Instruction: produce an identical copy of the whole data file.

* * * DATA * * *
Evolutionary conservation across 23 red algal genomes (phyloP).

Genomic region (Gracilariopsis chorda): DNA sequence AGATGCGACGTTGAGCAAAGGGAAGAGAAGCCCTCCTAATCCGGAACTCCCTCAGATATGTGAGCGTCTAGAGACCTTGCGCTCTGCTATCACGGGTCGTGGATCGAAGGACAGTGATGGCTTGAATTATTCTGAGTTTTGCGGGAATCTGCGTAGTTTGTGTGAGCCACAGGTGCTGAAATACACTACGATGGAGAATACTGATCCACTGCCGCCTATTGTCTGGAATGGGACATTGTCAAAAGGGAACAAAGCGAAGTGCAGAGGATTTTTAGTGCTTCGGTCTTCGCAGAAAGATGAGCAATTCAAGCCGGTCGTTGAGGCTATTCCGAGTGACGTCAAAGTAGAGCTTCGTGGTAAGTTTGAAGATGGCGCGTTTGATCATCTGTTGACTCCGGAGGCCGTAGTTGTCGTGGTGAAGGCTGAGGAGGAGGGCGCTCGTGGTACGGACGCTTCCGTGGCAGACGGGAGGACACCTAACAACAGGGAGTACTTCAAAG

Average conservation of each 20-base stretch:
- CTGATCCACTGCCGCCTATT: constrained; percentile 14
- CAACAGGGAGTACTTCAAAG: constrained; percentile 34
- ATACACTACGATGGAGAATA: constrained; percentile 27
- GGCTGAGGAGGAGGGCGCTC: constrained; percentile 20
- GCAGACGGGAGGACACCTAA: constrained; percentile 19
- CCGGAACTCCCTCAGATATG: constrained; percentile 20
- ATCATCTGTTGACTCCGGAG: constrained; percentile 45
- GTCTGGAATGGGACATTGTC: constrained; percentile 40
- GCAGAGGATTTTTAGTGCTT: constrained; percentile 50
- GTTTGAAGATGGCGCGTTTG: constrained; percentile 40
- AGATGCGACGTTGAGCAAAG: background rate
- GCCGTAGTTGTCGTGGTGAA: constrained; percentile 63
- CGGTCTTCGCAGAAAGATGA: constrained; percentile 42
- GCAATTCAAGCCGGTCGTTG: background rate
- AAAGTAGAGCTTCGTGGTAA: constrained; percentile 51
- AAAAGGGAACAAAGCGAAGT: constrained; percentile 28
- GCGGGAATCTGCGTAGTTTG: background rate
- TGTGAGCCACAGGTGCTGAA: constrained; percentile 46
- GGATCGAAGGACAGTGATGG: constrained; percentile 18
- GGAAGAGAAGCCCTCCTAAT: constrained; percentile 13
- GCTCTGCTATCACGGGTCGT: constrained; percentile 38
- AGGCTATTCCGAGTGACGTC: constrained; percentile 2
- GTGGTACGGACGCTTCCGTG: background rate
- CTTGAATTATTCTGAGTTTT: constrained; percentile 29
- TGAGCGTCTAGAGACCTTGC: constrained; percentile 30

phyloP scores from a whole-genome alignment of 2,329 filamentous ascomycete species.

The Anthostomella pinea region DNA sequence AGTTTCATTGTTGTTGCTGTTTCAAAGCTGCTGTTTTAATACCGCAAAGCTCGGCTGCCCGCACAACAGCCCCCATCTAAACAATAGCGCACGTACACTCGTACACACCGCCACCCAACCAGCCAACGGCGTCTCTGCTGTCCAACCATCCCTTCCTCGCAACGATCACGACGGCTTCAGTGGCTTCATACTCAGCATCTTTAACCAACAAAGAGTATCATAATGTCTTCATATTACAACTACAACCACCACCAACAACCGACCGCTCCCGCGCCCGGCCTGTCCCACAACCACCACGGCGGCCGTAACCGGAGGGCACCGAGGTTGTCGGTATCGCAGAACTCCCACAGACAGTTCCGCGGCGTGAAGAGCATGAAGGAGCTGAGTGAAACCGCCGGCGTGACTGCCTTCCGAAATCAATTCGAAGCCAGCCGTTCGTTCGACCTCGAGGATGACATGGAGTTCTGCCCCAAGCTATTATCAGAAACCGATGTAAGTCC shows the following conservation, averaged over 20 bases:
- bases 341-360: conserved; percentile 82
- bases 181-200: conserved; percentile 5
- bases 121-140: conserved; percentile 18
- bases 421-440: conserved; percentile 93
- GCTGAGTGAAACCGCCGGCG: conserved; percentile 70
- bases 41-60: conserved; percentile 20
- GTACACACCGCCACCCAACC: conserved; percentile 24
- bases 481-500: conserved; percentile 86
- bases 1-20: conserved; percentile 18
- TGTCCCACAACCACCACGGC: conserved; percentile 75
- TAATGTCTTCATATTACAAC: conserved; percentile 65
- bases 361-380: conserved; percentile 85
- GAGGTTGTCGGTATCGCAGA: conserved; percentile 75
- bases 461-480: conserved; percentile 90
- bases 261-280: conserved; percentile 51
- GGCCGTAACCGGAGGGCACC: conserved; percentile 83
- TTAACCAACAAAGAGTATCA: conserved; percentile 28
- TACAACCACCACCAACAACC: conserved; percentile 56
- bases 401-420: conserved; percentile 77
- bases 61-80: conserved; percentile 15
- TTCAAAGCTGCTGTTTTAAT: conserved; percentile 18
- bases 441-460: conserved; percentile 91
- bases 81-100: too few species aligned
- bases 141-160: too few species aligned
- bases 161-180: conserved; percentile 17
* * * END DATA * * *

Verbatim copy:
Evolutionary conservation across 23 red algal genomes (phyloP).

Genomic region (Gracilariopsis chorda): DNA sequence AGATGCGACGTTGAGCAAAGGGAAGAGAAGCCCTCCTAATCCGGAACTCCCTCAGATATGTGAGCGTCTAGAGACCTTGCGCTCTGCTATCACGGGTCGTGGATCGAAGGACAGTGATGGCTTGAATTATTCTGAGTTTTGCGGGAATCTGCGTAGTTTGTGTGAGCCACAGGTGCTGAAATACACTACGATGGAGAATACTGATCCACTGCCGCCTATTGTCTGGAATGGGACATTGTCAAAAGGGAACAAAGCGAAGTGCAGAGGATTTTTAGTGCTTCGGTCTTCGCAGAAAGATGAGCAATTCAAGCCGGTCGTTGAGGCTATTCCGAGTGACGTCAAAGTAGAGCTTCGTGGTAAGTTTGAAGATGGCGCGTTTGATCATCTGTTGACTCCGGAGGCCGTAGTTGTCGTGGTGAAGGCTGAGGAGGAGGGCGCTCGTGGTACGGACGCTTCCGTGGCAGACGGGAGGACACCTAACAACAGGGAGTACTTCAAAG

Average conservation of each 20-base stretch:
- CTGATCCACTGCCGCCTATT: constrained; percentile 14
- CAACAGGGAGTACTTCAAAG: constrained; percentile 34
- ATACACTACGATGGAGAATA: constrained; percentile 27
- GGCTGAGGAGGAGGGCGCTC: constrained; percentile 20
- GCAGACGGGAGGACACCTAA: constrained; percentile 19
- CCGGAACTCCCTCAGATATG: constrained; percentile 20
- ATCATCTGTTGACTCCGGAG: constrained; percentile 45
- GTCTGGAATGGGACATTGTC: constrained; percentile 40
- GCAGAGGATTTTTAGTGCTT: constrained; percentile 50
- GTTTGAAGATGGCGCGTTTG: constrained; percentile 40
- AGATGCGACGTTGAGCAAAG: background rate
- GCCGTAGTTGTCGTGGTGAA: constrained; percentile 63
- CGGTCTTCGCAGAAAGATGA: constrained; percentile 42
- GCAATTCAAGCCGGTCGTTG: background rate
- AAAGTAGAGCTTCGTGGTAA: constrained; percentile 51
- AAAAGGGAACAAAGCGAAGT: constrained; percentile 28
- GCGGGAATCTGCGTAGTTTG: background rate
- TGTGAGCCACAGGTGCTGAA: constrained; percentile 46
- GGATCGAAGGACAGTGATGG: constrained; percentile 18
- GGAAGAGAAGCCCTCCTAAT: constrained; percentile 13
- GCTCTGCTATCACGGGTCGT: constrained; percentile 38
- AGGCTATTCCGAGTGACGTC: constrained; percentile 2
- GTGGTACGGACGCTTCCGTG: background rate
- CTTGAATTATTCTGAGTTTT: constrained; percentile 29
- TGAGCGTCTAGAGACCTTGC: constrained; percentile 30

phyloP scores from a whole-genome alignment of 2,329 filamentous ascomycete species.

The Anthostomella pinea region DNA sequence AGTTTCATTGTTGTTGCTGTTTCAAAGCTGCTGTTTTAATACCGCAAAGCTCGGCTGCCCGCACAACAGCCCCCATCTAAACAATAGCGCACGTACACTCGTACACACCGCCACCCAACCAGCCAACGGCGTCTCTGCTGTCCAACCATCCCTTCCTCGCAACGATCACGACGGCTTCAGTGGCTTCATACTCAGCATCTTTAACCAACAAAGAGTATCATAATGTCTTCATATTACAACTACAACCACCACCAACAACCGACCGCTCCCGCGCCCGGCCTGTCCCACAACCACCACGGCGGCCGTAACCGGAGGGCACCGAGGTTGTCGGTATCGCAGAACTCCCACAGACAGTTCCGCGGCGTGAAGAGCATGAAGGAGCTGAGTGAAACCGCCGGCGTGACTGCCTTCCGAAATCAATTCGAAGCCAGCCGTTCGTTCGACCTCGAGGATGACATGGAGTTCTGCCCCAAGCTATTATCAGAAACCGATGTAAGTCC shows the following conservation, averaged over 20 bases:
- bases 341-360: conserved; percentile 82
- bases 181-200: conserved; percentile 5
- bases 121-140: conserved; percentile 18
- bases 421-440: conserved; percentile 93
- GCTGAGTGAAACCGCCGGCG: conserved; percentile 70
- bases 41-60: conserved; percentile 20
- GTACACACCGCCACCCAACC: conserved; percentile 24
- bases 481-500: conserved; percentile 86
- bases 1-20: conserved; percentile 18
- TGTCCCACAACCACCACGGC: conserved; percentile 75
- TAATGTCTTCATATTACAAC: conserved; percentile 65
- bases 361-380: conserved; percentile 85
- GAGGTTGTCGGTATCGCAGA: conserved; percentile 75
- bases 461-480: conserved; percentile 90
- bases 261-280: conserved; percentile 51
- GGCCGTAACCGGAGGGCACC: conserved; percentile 83
- TTAACCAACAAAGAGTATCA: conserved; percentile 28
- TACAACCACCACCAACAACC: conserved; percentile 56
- bases 401-420: conserved; percentile 77
- bases 61-80: conserved; percentile 15
- TTCAAAGCTGCTGTTTTAAT: conserved; percentile 18
- bases 441-460: conserved; percentile 91
- bases 81-100: too few species aligned
- bases 141-160: too few species aligned
- bases 161-180: conserved; percentile 17